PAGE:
Disney, “The Black Hole,” and That Long, Dark Tunnel to Nowhere

“The time has come to liquidate our guests.”

The Black Hole may well be the term Disney uses to refer to their 70s-80s output, a dark and fallow period in their history, and not this amusing, messy space epic that netted Disney their first PG rating ever.

I’m here to say that I wish Disney was making more movies like this one. Sure, it’s very much a film made in response to 2001: A Space Odyssey and Star Wars: A New Hope, with shades of BSG, and overshadowed by Star Trek: The Motion Picture, which came out the same year, but there’s something admirable on display here, even if I’m not quite sure what it is.

I’m immediately in from the opening, sweeping overture over black from future favorite John Barry (a guy with 132 composing credits to his name, including many a Connery-Bond picture).

From there, we join the USS Palomino in their galactic search for habitable life. The most Man thing is to leave a beautiful home with an abundance of life (and problems) to search for more, different life, but more accurately: the unknown. The romantic unknown is always more appealing than the drudgery of the day to day, the responsibility at home. I’m writing this eight hours away from home in part due to some stupid, vague expectation that I’ll be different here and get more done. (I’m not and I don’t.)

Quite quickly, the Palomino and their crew happen upon the largest Black Hole they’ve ever seen. Even more curious is an old spacecraft somehow anchored in place, immune to the Black Hole’s immense gravitational pull. This ship turns out to be a long lost spaceship from Earth that never returned: the USS Cygnus. It may as well be named the Sickness (which, admittedly, is what I thought they were saying for most of the movie).

Onboard, the crew only finds one man — the infamous Hans Reinhardt (Chris Pine’s character from A Wrinkle in Time must be a fan of Maximilian Schell). Reinhardt is joined by a bunch of eerie, faceless companions he’s created to power the ship and it’s immediately obvious that Matt Damon’s Interstellar character takes after this not-so-gentleman.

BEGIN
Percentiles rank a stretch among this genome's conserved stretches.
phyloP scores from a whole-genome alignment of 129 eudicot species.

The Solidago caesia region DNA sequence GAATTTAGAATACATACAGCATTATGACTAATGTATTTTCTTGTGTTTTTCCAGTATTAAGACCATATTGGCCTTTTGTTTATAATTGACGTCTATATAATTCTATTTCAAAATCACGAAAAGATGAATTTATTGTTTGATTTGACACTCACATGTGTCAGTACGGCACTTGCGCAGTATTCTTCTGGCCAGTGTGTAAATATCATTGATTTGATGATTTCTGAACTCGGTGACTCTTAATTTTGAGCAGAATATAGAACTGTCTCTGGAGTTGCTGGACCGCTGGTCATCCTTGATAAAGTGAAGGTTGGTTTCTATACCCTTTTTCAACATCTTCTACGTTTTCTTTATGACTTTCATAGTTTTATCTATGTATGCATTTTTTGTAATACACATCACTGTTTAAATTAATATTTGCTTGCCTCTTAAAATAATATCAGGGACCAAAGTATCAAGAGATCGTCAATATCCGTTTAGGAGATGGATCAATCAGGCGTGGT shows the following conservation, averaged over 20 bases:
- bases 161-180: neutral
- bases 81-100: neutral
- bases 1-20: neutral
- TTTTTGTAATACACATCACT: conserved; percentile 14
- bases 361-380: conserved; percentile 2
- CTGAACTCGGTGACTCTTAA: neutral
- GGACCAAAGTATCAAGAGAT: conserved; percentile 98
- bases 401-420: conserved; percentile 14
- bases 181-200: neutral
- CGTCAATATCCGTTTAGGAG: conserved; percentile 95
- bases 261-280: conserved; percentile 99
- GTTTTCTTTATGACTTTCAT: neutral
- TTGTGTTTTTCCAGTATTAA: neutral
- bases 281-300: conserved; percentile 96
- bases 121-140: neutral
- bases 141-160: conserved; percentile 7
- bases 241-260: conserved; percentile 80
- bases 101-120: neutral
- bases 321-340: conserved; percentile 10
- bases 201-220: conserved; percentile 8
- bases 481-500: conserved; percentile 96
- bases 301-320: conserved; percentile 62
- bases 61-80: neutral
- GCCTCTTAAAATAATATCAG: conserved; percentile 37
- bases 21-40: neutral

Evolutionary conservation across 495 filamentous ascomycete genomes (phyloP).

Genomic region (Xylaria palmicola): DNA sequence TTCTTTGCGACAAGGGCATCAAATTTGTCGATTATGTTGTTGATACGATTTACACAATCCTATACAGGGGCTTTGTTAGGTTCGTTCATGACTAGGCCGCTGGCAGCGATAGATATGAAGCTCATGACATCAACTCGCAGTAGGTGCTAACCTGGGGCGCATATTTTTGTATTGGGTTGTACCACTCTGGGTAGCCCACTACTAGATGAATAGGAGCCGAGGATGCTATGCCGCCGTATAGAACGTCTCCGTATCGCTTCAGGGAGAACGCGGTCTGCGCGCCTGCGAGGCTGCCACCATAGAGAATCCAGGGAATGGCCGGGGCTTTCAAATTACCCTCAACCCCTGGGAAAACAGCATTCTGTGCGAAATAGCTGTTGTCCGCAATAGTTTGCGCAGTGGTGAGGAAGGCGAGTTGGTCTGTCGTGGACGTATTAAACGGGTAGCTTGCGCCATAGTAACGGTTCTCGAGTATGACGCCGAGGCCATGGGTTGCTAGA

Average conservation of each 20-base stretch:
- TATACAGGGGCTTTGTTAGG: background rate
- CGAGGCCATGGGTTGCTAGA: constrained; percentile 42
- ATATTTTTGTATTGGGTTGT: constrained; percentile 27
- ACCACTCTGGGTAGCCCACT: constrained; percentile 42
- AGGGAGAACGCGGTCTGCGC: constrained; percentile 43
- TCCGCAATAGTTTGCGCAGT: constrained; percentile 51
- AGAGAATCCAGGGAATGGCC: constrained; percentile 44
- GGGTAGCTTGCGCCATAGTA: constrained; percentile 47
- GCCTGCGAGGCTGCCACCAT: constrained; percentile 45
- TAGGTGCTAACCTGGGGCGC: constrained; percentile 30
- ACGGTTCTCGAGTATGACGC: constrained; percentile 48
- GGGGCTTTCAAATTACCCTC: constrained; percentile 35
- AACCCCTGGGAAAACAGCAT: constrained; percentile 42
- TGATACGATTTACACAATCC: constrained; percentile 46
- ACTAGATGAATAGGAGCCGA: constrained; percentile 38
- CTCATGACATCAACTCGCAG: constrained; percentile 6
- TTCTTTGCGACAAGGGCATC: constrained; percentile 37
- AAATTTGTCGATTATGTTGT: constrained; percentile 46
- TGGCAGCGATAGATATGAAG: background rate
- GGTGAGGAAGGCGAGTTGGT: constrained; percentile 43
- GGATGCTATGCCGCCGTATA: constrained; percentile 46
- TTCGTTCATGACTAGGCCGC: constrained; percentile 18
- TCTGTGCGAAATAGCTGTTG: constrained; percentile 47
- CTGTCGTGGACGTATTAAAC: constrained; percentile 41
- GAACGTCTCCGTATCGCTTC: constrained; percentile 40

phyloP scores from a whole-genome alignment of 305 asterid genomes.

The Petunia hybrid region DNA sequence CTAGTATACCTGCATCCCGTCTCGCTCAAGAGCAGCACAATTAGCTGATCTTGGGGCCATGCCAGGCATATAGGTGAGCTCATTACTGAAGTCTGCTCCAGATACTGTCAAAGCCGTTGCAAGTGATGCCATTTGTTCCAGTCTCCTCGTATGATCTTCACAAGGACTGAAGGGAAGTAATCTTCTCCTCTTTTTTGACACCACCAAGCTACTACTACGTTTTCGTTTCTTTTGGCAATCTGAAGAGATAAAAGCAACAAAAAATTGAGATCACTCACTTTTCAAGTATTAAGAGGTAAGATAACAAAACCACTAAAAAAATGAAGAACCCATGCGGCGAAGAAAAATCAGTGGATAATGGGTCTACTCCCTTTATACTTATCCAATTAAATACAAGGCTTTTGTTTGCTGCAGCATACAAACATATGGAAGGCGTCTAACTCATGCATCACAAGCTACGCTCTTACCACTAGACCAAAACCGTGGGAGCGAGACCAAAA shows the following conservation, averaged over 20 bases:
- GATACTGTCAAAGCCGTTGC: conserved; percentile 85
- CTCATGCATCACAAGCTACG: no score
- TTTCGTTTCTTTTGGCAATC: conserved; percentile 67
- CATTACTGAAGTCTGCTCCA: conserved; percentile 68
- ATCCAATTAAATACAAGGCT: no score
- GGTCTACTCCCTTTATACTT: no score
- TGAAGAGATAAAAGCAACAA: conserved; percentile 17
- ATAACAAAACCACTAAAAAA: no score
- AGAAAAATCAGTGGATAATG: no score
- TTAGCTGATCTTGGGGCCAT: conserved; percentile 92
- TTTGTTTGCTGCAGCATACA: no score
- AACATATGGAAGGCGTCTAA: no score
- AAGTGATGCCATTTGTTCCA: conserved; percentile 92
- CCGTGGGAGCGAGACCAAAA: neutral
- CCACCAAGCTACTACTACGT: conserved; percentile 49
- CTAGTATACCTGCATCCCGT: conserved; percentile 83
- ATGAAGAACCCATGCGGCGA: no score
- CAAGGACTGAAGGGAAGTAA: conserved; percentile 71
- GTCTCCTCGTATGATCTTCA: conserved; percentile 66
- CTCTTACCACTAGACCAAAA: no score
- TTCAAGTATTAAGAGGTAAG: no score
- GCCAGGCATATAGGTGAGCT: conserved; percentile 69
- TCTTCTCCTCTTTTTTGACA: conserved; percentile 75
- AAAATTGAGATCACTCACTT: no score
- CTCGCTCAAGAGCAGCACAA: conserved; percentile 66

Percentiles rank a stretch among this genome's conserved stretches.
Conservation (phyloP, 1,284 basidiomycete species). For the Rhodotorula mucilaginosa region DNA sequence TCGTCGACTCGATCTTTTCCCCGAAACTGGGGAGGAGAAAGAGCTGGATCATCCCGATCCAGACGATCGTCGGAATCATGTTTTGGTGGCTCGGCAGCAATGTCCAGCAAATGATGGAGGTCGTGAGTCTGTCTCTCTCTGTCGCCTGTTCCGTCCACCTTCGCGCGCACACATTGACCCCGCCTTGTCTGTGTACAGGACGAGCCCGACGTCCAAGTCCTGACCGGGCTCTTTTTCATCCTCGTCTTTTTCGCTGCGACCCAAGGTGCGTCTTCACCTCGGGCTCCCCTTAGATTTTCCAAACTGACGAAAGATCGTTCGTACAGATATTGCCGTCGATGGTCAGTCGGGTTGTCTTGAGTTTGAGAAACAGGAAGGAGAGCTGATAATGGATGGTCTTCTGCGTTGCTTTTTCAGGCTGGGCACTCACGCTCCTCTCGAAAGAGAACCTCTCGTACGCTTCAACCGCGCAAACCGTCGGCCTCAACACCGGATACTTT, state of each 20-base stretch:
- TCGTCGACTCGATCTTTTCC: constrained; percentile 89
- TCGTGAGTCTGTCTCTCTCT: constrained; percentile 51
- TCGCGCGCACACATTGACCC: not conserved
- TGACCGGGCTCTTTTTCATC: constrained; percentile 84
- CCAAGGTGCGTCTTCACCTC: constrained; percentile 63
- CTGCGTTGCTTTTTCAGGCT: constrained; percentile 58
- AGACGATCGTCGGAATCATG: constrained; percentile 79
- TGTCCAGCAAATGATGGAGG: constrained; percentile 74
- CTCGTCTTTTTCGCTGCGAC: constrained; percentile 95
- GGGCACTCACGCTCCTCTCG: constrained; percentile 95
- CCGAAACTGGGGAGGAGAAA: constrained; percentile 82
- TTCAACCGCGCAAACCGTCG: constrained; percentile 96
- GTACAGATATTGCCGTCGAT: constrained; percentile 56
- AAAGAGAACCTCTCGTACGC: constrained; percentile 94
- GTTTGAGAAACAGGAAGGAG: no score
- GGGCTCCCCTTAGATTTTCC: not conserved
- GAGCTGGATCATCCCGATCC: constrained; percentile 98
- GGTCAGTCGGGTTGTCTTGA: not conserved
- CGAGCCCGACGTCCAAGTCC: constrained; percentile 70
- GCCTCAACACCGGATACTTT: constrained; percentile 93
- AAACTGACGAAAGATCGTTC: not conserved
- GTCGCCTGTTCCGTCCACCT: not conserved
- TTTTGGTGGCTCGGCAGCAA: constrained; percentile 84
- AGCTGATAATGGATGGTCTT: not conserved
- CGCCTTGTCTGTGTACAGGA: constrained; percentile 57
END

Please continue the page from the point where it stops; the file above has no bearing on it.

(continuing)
The crew of the Palomino are split on what to do with this reunion; many of them idolize the heroic Dr. Reinhardt. That crew includes Robert Forster as a Han Solo-type, Joseph Bottoms as Luke without the force, Ernest Borgnine as a grumpier Chewbacca, Anthony Perkins as Not-Lando, and Yvette Mimieux as Princess Leia with ESP that she can only use to communicate with robots. Which is neat, because the breakout star onboard is VINCENT the floating trash can, er, robot, voiced by THE Roddy McDowall. VINCENT only speaks in idioms like the cloying daily calendar featured in your cubicle and, oh, do I love him so. I wish we lived in the universe where VINCENT became the world’s most popular toy.

But it’s not surprising we aren’t, because The Black Hole mostly feels like a messy pastiche of what came before it. That said, there are some pungent themes afoot. The name Cygnus references Zeus on his way to another one of his affairs. As long as Earth is in danger of dying, space travel is just that: an affair, a reboot for whom only the rich get to be part of.

This is Dante’s Inferno in space, about man’s unceasing desire to travel into that long, dark tunnel to nowhere. For science, sure, but mostly for glory, for ego, because we all know there’s no coming back from a black hole. Men like Hans don’t have to pay the full price for their hubris — it’s the people forgotten back home that do. At least Apocalypse Now is quicker than Apocalypse Later.

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Andrew Greene

Andrew Greene

A writer & traveler when his cat allows, located in glittering Glendale, CA.